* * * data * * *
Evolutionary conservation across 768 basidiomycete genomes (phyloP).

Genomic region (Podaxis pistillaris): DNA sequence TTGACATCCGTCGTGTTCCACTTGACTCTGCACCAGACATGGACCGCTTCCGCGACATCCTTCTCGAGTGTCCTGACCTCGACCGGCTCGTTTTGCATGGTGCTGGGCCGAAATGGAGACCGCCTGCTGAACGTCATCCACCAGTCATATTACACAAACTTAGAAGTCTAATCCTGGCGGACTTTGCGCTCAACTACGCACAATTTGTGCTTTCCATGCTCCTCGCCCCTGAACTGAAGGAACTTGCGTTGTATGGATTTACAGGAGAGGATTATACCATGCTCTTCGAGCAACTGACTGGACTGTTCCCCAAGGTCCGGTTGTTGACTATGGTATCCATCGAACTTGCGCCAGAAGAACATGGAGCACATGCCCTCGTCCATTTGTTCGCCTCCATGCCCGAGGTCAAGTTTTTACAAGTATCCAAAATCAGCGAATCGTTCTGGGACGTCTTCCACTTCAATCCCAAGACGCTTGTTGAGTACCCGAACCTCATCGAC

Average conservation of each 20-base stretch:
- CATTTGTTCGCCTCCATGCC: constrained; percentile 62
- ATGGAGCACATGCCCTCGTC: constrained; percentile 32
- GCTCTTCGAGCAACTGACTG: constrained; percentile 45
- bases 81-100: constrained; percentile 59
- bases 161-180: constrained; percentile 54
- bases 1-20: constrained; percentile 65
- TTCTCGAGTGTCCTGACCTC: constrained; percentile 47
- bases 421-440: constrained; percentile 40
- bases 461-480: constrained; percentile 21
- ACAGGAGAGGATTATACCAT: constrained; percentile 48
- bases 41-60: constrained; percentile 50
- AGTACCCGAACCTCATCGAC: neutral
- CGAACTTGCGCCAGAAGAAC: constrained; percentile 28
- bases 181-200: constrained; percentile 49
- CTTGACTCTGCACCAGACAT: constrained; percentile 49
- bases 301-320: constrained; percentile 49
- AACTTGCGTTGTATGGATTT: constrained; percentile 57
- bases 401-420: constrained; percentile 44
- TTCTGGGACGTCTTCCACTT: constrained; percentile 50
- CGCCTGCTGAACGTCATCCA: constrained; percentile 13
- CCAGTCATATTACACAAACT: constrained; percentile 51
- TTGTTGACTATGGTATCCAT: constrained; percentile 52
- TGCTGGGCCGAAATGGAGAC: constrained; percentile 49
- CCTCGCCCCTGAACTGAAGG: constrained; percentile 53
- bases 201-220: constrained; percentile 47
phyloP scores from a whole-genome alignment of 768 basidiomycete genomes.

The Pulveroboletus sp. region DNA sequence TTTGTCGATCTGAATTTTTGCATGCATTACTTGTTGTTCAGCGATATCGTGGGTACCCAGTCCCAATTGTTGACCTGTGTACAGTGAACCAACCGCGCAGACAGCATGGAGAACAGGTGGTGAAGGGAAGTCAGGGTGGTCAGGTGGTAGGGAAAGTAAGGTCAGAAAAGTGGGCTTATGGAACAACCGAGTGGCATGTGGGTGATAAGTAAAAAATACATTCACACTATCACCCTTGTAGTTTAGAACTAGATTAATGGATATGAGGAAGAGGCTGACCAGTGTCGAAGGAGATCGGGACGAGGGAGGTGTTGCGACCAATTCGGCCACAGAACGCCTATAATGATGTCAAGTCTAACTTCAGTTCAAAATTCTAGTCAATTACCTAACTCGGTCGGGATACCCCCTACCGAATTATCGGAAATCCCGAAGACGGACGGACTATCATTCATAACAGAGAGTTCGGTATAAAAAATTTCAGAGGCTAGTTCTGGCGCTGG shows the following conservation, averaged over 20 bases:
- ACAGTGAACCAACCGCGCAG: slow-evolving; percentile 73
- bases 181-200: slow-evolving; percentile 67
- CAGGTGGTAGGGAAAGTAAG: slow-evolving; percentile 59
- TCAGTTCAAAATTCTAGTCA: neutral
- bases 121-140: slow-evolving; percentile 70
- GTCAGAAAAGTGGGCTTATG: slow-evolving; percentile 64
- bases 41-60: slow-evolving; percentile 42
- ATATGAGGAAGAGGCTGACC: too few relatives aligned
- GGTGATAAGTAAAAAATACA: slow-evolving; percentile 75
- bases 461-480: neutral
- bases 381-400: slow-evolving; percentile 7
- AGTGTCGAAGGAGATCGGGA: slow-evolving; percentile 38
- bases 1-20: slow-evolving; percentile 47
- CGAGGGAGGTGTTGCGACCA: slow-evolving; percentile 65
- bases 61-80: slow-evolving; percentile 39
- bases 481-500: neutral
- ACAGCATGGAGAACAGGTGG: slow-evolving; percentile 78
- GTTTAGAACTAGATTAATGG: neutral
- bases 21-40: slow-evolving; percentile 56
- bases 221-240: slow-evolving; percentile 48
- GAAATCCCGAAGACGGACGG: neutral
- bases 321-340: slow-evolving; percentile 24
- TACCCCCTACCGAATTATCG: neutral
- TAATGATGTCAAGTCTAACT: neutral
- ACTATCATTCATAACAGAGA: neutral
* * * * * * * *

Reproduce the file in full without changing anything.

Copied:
Evolutionary conservation across 768 basidiomycete genomes (phyloP).

Genomic region (Podaxis pistillaris): DNA sequence TTGACATCCGTCGTGTTCCACTTGACTCTGCACCAGACATGGACCGCTTCCGCGACATCCTTCTCGAGTGTCCTGACCTCGACCGGCTCGTTTTGCATGGTGCTGGGCCGAAATGGAGACCGCCTGCTGAACGTCATCCACCAGTCATATTACACAAACTTAGAAGTCTAATCCTGGCGGACTTTGCGCTCAACTACGCACAATTTGTGCTTTCCATGCTCCTCGCCCCTGAACTGAAGGAACTTGCGTTGTATGGATTTACAGGAGAGGATTATACCATGCTCTTCGAGCAACTGACTGGACTGTTCCCCAAGGTCCGGTTGTTGACTATGGTATCCATCGAACTTGCGCCAGAAGAACATGGAGCACATGCCCTCGTCCATTTGTTCGCCTCCATGCCCGAGGTCAAGTTTTTACAAGTATCCAAAATCAGCGAATCGTTCTGGGACGTCTTCCACTTCAATCCCAAGACGCTTGTTGAGTACCCGAACCTCATCGAC

Average conservation of each 20-base stretch:
- CATTTGTTCGCCTCCATGCC: constrained; percentile 62
- ATGGAGCACATGCCCTCGTC: constrained; percentile 32
- GCTCTTCGAGCAACTGACTG: constrained; percentile 45
- bases 81-100: constrained; percentile 59
- bases 161-180: constrained; percentile 54
- bases 1-20: constrained; percentile 65
- TTCTCGAGTGTCCTGACCTC: constrained; percentile 47
- bases 421-440: constrained; percentile 40
- bases 461-480: constrained; percentile 21
- ACAGGAGAGGATTATACCAT: constrained; percentile 48
- bases 41-60: constrained; percentile 50
- AGTACCCGAACCTCATCGAC: neutral
- CGAACTTGCGCCAGAAGAAC: constrained; percentile 28
- bases 181-200: constrained; percentile 49
- CTTGACTCTGCACCAGACAT: constrained; percentile 49
- bases 301-320: constrained; percentile 49
- AACTTGCGTTGTATGGATTT: constrained; percentile 57
- bases 401-420: constrained; percentile 44
- TTCTGGGACGTCTTCCACTT: constrained; percentile 50
- CGCCTGCTGAACGTCATCCA: constrained; percentile 13
- CCAGTCATATTACACAAACT: constrained; percentile 51
- TTGTTGACTATGGTATCCAT: constrained; percentile 52
- TGCTGGGCCGAAATGGAGAC: constrained; percentile 49
- CCTCGCCCCTGAACTGAAGG: constrained; percentile 53
- bases 201-220: constrained; percentile 47
phyloP scores from a whole-genome alignment of 768 basidiomycete genomes.

The Pulveroboletus sp. region DNA sequence TTTGTCGATCTGAATTTTTGCATGCATTACTTGTTGTTCAGCGATATCGTGGGTACCCAGTCCCAATTGTTGACCTGTGTACAGTGAACCAACCGCGCAGACAGCATGGAGAACAGGTGGTGAAGGGAAGTCAGGGTGGTCAGGTGGTAGGGAAAGTAAGGTCAGAAAAGTGGGCTTATGGAACAACCGAGTGGCATGTGGGTGATAAGTAAAAAATACATTCACACTATCACCCTTGTAGTTTAGAACTAGATTAATGGATATGAGGAAGAGGCTGACCAGTGTCGAAGGAGATCGGGACGAGGGAGGTGTTGCGACCAATTCGGCCACAGAACGCCTATAATGATGTCAAGTCTAACTTCAGTTCAAAATTCTAGTCAATTACCTAACTCGGTCGGGATACCCCCTACCGAATTATCGGAAATCCCGAAGACGGACGGACTATCATTCATAACAGAGAGTTCGGTATAAAAAATTTCAGAGGCTAGTTCTGGCGCTGG shows the following conservation, averaged over 20 bases:
- ACAGTGAACCAACCGCGCAG: slow-evolving; percentile 73
- bases 181-200: slow-evolving; percentile 67
- CAGGTGGTAGGGAAAGTAAG: slow-evolving; percentile 59
- TCAGTTCAAAATTCTAGTCA: neutral
- bases 121-140: slow-evolving; percentile 70
- GTCAGAAAAGTGGGCTTATG: slow-evolving; percentile 64
- bases 41-60: slow-evolving; percentile 42
- ATATGAGGAAGAGGCTGACC: too few relatives aligned
- GGTGATAAGTAAAAAATACA: slow-evolving; percentile 75
- bases 461-480: neutral
- bases 381-400: slow-evolving; percentile 7
- AGTGTCGAAGGAGATCGGGA: slow-evolving; percentile 38
- bases 1-20: slow-evolving; percentile 47
- CGAGGGAGGTGTTGCGACCA: slow-evolving; percentile 65
- bases 61-80: slow-evolving; percentile 39
- bases 481-500: neutral
- ACAGCATGGAGAACAGGTGG: slow-evolving; percentile 78
- GTTTAGAACTAGATTAATGG: neutral
- bases 21-40: slow-evolving; percentile 56
- bases 221-240: slow-evolving; percentile 48
- GAAATCCCGAAGACGGACGG: neutral
- bases 321-340: slow-evolving; percentile 24
- TACCCCCTACCGAATTATCG: neutral
- TAATGATGTCAAGTCTAACT: neutral
- ACTATCATTCATAACAGAGA: neutral